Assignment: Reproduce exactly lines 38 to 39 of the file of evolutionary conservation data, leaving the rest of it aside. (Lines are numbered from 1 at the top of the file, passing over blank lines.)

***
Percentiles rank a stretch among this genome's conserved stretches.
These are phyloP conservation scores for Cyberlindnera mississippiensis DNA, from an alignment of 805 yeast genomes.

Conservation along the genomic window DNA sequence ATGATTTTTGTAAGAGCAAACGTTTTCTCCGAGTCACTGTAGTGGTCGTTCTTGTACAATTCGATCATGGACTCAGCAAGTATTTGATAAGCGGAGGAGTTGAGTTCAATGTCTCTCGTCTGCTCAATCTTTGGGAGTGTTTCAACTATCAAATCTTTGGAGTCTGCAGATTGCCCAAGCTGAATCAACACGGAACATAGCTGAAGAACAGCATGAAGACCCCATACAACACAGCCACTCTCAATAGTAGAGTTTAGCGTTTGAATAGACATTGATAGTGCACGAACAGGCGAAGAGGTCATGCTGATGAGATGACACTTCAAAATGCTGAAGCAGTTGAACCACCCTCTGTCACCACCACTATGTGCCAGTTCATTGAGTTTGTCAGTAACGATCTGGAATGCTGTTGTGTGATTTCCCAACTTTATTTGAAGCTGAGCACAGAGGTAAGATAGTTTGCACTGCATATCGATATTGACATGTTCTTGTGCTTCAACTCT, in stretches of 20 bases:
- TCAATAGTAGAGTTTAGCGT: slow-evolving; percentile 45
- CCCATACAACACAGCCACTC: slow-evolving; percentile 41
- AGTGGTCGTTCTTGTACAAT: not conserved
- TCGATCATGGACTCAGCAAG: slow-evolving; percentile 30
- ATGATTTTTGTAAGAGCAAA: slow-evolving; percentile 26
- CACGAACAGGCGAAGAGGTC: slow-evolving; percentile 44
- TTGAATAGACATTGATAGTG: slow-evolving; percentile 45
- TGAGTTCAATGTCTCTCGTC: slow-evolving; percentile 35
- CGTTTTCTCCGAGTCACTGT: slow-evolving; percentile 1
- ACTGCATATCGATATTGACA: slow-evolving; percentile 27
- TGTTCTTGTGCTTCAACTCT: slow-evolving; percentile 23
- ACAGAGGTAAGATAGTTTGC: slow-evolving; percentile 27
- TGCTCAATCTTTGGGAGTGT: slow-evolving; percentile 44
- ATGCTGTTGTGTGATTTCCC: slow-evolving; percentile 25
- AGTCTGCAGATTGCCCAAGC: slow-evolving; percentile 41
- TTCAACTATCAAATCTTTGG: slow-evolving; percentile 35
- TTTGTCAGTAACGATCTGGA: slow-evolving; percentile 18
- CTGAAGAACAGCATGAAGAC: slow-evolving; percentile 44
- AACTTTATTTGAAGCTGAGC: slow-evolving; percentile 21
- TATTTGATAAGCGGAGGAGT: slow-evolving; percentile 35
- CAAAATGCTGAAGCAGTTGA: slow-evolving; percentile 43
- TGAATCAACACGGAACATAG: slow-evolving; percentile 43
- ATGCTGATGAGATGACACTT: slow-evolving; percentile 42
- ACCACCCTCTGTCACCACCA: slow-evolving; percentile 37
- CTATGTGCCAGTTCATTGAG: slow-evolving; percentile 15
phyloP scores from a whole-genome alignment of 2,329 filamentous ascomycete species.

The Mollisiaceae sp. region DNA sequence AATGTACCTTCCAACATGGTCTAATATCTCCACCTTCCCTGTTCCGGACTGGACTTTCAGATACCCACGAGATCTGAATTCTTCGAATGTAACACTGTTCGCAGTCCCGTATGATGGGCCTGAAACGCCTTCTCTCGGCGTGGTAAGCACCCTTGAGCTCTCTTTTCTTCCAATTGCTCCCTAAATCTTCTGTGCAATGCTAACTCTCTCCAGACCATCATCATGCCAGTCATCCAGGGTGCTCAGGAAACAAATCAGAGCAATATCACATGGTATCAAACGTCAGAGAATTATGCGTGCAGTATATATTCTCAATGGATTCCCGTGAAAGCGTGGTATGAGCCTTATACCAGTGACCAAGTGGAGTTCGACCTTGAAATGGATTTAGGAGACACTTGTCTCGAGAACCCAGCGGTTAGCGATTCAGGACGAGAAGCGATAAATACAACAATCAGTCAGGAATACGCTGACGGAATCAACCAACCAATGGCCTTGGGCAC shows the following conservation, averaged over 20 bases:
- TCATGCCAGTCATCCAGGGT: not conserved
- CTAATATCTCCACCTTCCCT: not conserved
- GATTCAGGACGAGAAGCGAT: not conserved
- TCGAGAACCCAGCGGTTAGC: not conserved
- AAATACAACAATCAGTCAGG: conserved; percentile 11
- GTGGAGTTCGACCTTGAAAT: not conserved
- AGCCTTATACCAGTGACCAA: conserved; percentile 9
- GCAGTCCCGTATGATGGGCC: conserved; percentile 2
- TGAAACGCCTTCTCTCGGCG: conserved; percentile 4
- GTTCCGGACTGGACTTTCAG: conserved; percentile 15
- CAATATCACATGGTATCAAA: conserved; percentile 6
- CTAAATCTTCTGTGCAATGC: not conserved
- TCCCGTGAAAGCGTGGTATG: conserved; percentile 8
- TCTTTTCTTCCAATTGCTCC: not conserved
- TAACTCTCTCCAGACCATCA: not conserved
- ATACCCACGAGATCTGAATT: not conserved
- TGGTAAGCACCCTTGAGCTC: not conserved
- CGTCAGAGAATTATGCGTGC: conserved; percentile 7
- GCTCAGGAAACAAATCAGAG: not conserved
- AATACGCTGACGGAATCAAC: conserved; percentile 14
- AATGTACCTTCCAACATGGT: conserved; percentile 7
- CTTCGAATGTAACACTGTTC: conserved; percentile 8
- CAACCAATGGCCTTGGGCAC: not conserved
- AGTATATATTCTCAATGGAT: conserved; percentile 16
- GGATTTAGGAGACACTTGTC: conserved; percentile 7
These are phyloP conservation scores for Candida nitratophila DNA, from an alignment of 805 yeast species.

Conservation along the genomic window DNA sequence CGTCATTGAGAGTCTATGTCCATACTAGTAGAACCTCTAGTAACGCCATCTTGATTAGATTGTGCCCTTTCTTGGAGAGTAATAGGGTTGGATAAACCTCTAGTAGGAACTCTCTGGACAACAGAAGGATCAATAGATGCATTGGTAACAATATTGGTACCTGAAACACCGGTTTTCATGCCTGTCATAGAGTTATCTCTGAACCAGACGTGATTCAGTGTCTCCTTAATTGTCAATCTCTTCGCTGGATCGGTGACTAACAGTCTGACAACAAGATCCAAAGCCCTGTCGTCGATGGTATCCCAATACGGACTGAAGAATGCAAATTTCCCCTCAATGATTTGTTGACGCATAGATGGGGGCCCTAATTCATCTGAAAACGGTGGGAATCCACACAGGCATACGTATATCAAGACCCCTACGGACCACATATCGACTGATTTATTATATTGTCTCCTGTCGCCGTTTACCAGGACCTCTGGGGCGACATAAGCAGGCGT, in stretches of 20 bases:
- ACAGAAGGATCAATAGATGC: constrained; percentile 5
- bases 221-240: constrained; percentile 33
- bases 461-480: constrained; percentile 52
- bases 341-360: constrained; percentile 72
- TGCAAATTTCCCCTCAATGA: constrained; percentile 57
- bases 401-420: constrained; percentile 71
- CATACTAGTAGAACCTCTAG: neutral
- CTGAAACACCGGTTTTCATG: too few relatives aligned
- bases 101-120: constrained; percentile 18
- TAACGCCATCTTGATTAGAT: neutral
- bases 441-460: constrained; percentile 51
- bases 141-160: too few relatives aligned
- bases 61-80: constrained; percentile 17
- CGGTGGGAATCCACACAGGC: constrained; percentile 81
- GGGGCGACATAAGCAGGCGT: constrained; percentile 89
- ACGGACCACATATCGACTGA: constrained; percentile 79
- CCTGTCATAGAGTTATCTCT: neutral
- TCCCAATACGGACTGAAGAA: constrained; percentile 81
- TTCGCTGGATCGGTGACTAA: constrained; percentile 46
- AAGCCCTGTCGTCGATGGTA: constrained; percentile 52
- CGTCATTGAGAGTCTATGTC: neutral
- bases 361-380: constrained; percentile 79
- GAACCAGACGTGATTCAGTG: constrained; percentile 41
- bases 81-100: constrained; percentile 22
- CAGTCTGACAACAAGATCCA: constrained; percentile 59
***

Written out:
- GCAGTCCCGTATGATGGGCC: conserved; percentile 2
- TGAAACGCCTTCTCTCGGCG: conserved; percentile 4